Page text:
RAINIER, Wash. (AP) — The Army has removed the bodies of the four aviators killed in the crash of two helicopters during training at Joint Base Lewis-McChord, as the investigation continues into whether the aircraft collided or went down separately.
The two-seat reconnaissance choppers crashed after 8 p.m. Monday in the southwest training area of the sprawling base, according to the Army.
Chief Warrant Officer 5 James Oliphant, an aviation safety officer at the base, said the airmen were on a training flight, but he did not know specifically what they were doing before the crash.
"The actual events are unknown at his point," Oliphant said. He said the investigation could take several months.
Lt. Col. Gary Dangerfield said Tuesday morning that the victims' remains were taken to Madigan Army Medical Center, and officials were still notifying their families. The victims' names will not be made public until 24 hours after family notification.
Dangerfield said the crash occurred during "routine night training."
"One loss is one too many," he said. "Any time you lose a soldier, it's like losing a brother or a sister. It hurts."
The aircraft involved were OH-58D Kiowa Warrior helicopters, often called scout helicopters. The single-engine, four-bladed aircraft are used for armed reconnaissance, base spokesman J.C. Mathews said. They are made by Textron Inc.'s Bell Helicopter unit.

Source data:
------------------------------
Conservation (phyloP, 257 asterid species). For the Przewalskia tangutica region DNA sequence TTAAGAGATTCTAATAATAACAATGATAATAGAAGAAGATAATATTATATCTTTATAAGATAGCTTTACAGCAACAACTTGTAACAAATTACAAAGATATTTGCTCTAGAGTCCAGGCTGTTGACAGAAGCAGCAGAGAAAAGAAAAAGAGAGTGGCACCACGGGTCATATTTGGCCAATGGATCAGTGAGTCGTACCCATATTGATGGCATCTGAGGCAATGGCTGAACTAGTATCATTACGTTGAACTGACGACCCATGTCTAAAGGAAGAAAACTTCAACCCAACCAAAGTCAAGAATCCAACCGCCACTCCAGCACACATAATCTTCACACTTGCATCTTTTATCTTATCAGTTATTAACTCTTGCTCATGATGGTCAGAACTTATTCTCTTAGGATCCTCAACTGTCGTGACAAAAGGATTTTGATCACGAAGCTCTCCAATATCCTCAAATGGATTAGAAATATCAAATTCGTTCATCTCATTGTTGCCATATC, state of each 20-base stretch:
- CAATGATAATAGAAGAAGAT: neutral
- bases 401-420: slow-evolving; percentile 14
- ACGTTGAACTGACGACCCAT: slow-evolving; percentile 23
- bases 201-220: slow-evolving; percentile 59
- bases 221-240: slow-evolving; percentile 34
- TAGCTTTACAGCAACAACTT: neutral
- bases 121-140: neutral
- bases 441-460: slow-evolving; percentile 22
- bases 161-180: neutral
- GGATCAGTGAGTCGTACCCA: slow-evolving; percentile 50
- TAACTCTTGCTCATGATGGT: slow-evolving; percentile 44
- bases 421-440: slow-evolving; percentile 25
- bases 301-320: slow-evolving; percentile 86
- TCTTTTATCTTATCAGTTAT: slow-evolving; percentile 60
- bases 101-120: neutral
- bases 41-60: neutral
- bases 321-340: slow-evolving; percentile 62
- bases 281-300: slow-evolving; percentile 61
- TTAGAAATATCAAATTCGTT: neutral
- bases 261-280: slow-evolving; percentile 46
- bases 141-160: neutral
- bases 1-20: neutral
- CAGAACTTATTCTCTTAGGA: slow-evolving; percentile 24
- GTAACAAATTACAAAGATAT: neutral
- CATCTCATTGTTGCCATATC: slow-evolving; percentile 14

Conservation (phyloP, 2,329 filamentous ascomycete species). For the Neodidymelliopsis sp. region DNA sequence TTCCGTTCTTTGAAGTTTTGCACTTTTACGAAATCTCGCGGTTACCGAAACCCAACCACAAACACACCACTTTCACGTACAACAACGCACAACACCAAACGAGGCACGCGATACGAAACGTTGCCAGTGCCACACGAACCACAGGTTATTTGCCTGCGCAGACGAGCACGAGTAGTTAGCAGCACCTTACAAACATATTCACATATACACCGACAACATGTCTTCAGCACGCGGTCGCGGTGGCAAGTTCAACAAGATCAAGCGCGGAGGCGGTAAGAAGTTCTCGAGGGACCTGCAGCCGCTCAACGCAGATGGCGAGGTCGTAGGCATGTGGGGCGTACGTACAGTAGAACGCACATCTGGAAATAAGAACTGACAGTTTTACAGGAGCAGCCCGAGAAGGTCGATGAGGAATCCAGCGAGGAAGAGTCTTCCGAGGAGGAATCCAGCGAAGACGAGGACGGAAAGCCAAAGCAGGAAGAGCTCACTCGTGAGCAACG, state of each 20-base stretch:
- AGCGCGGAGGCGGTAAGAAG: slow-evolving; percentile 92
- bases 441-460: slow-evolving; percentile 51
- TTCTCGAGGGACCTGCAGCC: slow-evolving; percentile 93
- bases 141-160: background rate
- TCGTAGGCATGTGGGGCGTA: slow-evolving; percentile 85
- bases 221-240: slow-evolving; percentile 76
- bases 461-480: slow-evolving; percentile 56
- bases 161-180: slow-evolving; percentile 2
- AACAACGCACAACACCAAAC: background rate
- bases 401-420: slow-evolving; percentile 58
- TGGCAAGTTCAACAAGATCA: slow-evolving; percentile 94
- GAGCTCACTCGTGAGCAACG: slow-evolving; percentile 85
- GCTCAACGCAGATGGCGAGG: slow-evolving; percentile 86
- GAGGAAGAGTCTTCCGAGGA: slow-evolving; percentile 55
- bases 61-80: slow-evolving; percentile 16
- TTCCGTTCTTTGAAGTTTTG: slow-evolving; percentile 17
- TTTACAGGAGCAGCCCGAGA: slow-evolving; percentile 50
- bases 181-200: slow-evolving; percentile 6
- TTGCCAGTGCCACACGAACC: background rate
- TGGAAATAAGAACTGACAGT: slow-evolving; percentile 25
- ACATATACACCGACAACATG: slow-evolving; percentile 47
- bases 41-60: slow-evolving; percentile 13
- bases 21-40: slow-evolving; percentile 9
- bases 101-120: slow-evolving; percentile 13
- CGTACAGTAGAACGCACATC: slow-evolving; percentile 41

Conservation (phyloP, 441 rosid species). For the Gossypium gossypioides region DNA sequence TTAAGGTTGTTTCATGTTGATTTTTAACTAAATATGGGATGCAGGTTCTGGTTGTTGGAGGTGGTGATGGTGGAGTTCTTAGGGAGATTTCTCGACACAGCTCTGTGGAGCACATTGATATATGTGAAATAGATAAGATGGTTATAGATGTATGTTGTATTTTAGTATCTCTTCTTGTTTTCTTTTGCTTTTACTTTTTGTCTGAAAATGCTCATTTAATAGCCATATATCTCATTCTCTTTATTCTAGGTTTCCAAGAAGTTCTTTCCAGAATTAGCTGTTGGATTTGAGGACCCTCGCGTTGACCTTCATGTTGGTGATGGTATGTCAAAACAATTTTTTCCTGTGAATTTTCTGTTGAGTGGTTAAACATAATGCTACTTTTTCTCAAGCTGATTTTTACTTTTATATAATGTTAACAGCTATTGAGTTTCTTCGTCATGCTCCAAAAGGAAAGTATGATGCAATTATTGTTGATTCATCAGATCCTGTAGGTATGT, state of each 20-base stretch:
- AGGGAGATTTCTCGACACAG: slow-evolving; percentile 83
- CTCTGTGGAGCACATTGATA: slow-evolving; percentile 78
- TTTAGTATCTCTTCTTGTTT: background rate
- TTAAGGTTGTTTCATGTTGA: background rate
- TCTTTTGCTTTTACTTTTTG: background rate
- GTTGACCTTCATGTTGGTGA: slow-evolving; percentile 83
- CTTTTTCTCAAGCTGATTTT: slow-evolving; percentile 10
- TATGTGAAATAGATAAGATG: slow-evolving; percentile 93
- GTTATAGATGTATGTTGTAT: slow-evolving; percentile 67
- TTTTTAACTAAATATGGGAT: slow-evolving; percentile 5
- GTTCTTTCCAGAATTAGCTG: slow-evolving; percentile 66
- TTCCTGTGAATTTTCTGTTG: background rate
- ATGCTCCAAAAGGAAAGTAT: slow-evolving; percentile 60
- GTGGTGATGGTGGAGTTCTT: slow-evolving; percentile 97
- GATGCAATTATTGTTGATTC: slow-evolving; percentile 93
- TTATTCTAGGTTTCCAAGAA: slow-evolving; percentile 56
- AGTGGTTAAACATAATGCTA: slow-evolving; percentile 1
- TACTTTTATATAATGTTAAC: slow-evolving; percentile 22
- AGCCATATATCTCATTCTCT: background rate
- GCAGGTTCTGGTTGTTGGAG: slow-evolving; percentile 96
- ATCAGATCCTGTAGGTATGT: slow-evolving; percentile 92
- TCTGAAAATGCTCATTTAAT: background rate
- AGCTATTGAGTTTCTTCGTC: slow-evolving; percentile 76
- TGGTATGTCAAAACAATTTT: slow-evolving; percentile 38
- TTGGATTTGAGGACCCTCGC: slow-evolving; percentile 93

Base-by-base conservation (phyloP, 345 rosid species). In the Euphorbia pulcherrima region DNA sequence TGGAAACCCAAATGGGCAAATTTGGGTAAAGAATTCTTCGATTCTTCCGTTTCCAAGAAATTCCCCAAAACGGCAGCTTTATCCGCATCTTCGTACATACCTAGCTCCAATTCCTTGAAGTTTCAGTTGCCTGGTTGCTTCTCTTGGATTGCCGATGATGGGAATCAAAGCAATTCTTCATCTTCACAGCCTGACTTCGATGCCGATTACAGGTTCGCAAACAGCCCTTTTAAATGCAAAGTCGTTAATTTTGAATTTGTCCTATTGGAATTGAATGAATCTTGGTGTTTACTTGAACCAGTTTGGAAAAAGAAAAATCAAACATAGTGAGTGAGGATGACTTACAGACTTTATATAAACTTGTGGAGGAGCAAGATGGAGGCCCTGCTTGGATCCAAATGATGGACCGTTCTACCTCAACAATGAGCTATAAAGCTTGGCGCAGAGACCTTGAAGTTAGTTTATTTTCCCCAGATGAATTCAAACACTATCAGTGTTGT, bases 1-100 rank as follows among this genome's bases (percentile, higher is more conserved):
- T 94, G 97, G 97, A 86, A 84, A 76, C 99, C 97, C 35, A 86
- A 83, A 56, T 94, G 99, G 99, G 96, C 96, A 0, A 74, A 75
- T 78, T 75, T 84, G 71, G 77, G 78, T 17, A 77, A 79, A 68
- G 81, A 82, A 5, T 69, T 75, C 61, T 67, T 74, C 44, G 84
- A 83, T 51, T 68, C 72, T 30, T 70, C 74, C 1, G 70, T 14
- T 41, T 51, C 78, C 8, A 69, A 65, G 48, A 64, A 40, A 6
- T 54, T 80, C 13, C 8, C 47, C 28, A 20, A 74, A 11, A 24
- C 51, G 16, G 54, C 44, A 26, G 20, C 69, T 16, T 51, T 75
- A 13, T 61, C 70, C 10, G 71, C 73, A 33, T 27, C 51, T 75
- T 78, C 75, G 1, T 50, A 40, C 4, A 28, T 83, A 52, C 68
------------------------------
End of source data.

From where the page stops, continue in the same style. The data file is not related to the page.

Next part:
The crash site is geographically closest to the civilian community of Rainier, which is south of Tacoma, Mathews said.
Early Tuesday, two sheriff's vehicles blocked access to a rural plot of land where officials erected large sets of lights to illuminate the crash site.
Oliphant said daylight was allowing officials to get a fuller picture of the debris field, the majority of which was within a 300-meter area.
"With moving aircraft, there could be debris anywhere throughout the woods," he said. Additional military vehicles arrived to help secure the scene.
Oliphant said the weather was clear when he arrived at the crash site Monday night.
Base officials secured the area late Monday and immediately began an investigation. The Combat Readiness Center at Fort Rucker, Ala., will lead the overall investigation into the accident, base spokesman Joe Piek said.
Dangerfield said investigators from the readiness center were expected at the scene by Tuesday night.
"Our thoughts and prayers go out to the family, friends and loved ones of the soldiers involved in this tragic accident," said Maj. Gen. Lloyd Miles, acting senior Army commander at Lewis-McChord and deputy commanding general of I Corps. "We will conduct a thorough investigation into this incident, and we will do everything in our power to support the families of the brave soldiers who died this evening."
In December 2006, a UH-60 Black Hawk helicopter from Fort Lewis crashed southeast of Seattle during a night training mission, killing all three aboard.
Joint Base Lewis-McChord is one of the largest bases in the country, with about 100,000 military and civilian personnel.